Waikiki Monday 20230306

We woke to rain, which got a bit heavier as we walked to get breakfast, so we both got wet. Fortunately the rain stopped just before we left the restaurant so we could go back to the hotel and stay dry, more or less. We had considered visiting the Iolani Palace today, but learned that it is closed on Mondays, and since we were still a bit tired and sore, and have a full day ahead of us tomorrow as well as evening plans tonight, we opted to stay in the hotel for the rest of the morning, and do some shopping inthe afternoon whenever the rain completely stops and the sun comes out.

We had booked a sunset dinner cruise for the evening, but it got canceled due to rough seas, so we just went to a restaurant. After dinner, it was a very pleasant evening so we headed for the beach and got to watch the sunset there, which was very nice. And we got a photo of Diamond Head with a rainbow above it. After that it was back to the hotel. So it ended up being a day in which we didn’t do much of anything, but that was OK. We are at the age where a rest day from time to time is necessary. And we have a full day planned tomorrow.


Oahu Tuesday 20230307

After breakfast Cheryl did some shopping while I went back to the hotel. Later in the morning we got out the car to drive to the Polynesian Cultural Center, which is up the east coast of the island. The drive was very pleasant once we got out of the, city, wending its way along the coast. We got there and picked up our tickets, and started in. The PCC presents a variety of island cultures, though they are all related as being Polynesian: Tonga, Fiji, Tahiti, Samoa, Aotearoa (aka New Zealand), and of course Hawaii. Each has an area called a village, where it presents a brief cultural program (around 15-20 minutes), and the presentations generally change on the half hour. So you could not possibly see everything in one day, but that didn’t bother us, we got to see a representative sampling. Tonga was notable for the drumming, Samoa for the fire dancers, and so on. These presentations ended around 5:30, so we went to dinner at the buffet. Then at 7:30 was a 90-minute stage presentation that includes all 6 of the cultures, which was very good. Any photography was prohibited, but there is a video on YouTube that can give you a little taste of it. We thoroughly enjoyed it, and if you go you should plan to stay until 9pm to see this. We were told that the PCC was bought at some point by the Mormon church, and there is a satellite campus of Brigham Young University adjacent to the site. Most of the performers and staff are students there who earn the money to pay for their education by their work. Around 9 everything was over, and we drove back to the hotel.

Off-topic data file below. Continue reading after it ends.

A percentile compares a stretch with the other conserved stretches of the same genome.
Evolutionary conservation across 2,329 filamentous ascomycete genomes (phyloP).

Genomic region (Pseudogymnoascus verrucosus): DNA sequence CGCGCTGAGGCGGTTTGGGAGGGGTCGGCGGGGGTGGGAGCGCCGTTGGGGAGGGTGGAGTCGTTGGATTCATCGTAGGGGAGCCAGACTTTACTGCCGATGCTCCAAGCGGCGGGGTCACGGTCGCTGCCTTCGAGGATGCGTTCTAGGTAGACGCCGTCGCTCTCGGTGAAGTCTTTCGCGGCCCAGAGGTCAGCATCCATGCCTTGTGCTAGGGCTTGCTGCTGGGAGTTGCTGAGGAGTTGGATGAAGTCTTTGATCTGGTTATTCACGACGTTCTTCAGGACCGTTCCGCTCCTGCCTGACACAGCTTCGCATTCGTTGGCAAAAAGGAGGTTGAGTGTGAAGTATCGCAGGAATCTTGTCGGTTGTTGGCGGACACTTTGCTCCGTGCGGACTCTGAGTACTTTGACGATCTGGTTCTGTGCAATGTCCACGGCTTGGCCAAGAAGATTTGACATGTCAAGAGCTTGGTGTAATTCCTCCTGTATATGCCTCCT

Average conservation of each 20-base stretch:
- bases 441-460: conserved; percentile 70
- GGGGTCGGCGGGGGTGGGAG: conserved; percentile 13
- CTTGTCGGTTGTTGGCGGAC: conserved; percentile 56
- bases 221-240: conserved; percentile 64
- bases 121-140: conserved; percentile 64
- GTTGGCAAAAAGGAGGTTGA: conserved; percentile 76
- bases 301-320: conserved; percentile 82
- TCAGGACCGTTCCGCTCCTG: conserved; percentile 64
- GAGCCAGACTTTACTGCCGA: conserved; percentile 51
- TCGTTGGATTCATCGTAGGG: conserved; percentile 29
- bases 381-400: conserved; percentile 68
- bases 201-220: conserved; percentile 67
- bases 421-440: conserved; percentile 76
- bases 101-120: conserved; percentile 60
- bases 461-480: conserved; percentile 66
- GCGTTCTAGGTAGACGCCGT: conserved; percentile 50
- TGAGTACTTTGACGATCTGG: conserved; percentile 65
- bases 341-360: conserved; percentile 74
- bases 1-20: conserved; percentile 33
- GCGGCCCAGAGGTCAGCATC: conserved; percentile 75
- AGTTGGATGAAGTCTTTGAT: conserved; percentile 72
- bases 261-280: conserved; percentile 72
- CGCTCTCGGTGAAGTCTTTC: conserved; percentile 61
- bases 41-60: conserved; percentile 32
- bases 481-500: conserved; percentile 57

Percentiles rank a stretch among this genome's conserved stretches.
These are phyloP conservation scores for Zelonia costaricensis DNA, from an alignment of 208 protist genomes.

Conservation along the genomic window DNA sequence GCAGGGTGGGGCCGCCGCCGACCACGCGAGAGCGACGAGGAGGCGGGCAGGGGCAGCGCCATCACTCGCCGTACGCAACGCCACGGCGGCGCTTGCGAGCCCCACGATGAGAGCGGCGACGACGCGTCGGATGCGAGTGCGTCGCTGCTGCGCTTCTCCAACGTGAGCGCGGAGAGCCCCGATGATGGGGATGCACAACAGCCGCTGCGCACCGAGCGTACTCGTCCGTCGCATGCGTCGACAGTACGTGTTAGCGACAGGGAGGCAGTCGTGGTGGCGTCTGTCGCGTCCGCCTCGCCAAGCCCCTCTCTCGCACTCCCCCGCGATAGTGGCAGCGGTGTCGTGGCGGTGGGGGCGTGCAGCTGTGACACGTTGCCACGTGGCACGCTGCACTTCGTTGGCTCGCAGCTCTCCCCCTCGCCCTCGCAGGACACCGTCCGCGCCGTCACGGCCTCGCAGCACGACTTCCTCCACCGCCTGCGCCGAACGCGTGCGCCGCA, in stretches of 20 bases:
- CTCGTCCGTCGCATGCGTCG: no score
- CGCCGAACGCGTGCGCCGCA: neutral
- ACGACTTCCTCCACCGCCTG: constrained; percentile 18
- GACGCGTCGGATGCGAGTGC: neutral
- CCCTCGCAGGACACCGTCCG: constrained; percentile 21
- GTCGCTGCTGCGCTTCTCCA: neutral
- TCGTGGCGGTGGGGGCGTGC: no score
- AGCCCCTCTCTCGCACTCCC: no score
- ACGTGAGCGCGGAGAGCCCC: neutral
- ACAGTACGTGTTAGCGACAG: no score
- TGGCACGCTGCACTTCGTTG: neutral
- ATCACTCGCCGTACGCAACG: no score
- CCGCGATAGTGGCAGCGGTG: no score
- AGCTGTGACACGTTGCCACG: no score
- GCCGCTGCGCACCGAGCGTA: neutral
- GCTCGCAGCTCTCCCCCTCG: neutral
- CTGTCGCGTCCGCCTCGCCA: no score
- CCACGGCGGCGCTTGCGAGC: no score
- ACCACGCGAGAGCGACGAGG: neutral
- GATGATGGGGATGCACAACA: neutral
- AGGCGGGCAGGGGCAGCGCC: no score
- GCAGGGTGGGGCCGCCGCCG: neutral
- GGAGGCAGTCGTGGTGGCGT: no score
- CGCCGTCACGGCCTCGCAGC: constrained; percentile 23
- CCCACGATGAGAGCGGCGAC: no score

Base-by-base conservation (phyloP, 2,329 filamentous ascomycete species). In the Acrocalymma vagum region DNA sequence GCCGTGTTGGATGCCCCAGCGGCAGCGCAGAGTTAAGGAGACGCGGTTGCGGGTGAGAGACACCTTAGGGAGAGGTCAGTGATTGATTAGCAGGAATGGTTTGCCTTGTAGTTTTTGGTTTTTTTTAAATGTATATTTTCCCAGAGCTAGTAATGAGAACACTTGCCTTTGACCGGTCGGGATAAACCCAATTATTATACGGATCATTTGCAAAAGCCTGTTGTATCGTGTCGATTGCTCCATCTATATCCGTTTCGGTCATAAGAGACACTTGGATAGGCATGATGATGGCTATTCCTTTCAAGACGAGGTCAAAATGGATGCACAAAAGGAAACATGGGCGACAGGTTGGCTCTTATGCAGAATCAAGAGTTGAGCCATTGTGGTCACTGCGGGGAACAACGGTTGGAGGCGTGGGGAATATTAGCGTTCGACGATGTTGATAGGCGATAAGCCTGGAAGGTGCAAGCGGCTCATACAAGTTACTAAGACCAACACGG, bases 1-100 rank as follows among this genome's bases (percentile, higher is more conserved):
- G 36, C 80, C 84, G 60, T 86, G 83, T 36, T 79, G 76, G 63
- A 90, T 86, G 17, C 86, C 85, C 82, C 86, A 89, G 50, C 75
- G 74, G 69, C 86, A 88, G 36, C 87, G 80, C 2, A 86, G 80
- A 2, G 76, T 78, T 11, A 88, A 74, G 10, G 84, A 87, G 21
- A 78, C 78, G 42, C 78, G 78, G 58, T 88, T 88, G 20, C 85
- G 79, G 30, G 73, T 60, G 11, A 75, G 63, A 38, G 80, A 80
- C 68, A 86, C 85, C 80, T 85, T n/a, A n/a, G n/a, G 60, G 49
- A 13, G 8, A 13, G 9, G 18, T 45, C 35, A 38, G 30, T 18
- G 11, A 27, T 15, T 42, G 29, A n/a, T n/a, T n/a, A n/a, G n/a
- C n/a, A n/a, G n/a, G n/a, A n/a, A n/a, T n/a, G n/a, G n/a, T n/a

Waikiki Wednesday 20230308

Our trip comes to an end, and we pack up and head to the airport. Our flight is scheduled for 4pm, so we got to pack in a leisurely manner. The main takeaway we have is that Hawaii is very expensive, which in part is explained by the fact that everything has to be brought in either by boat or by plane. The median home price is around $1 million, which means that half of all the homes here cost more than a million. And I can assure you that many of the homes here are not particularly desirable. So unless you are very wealthy, this is not a place to move to. And your Social Security check won’t go far here. But we can now say we have been to Hawaii.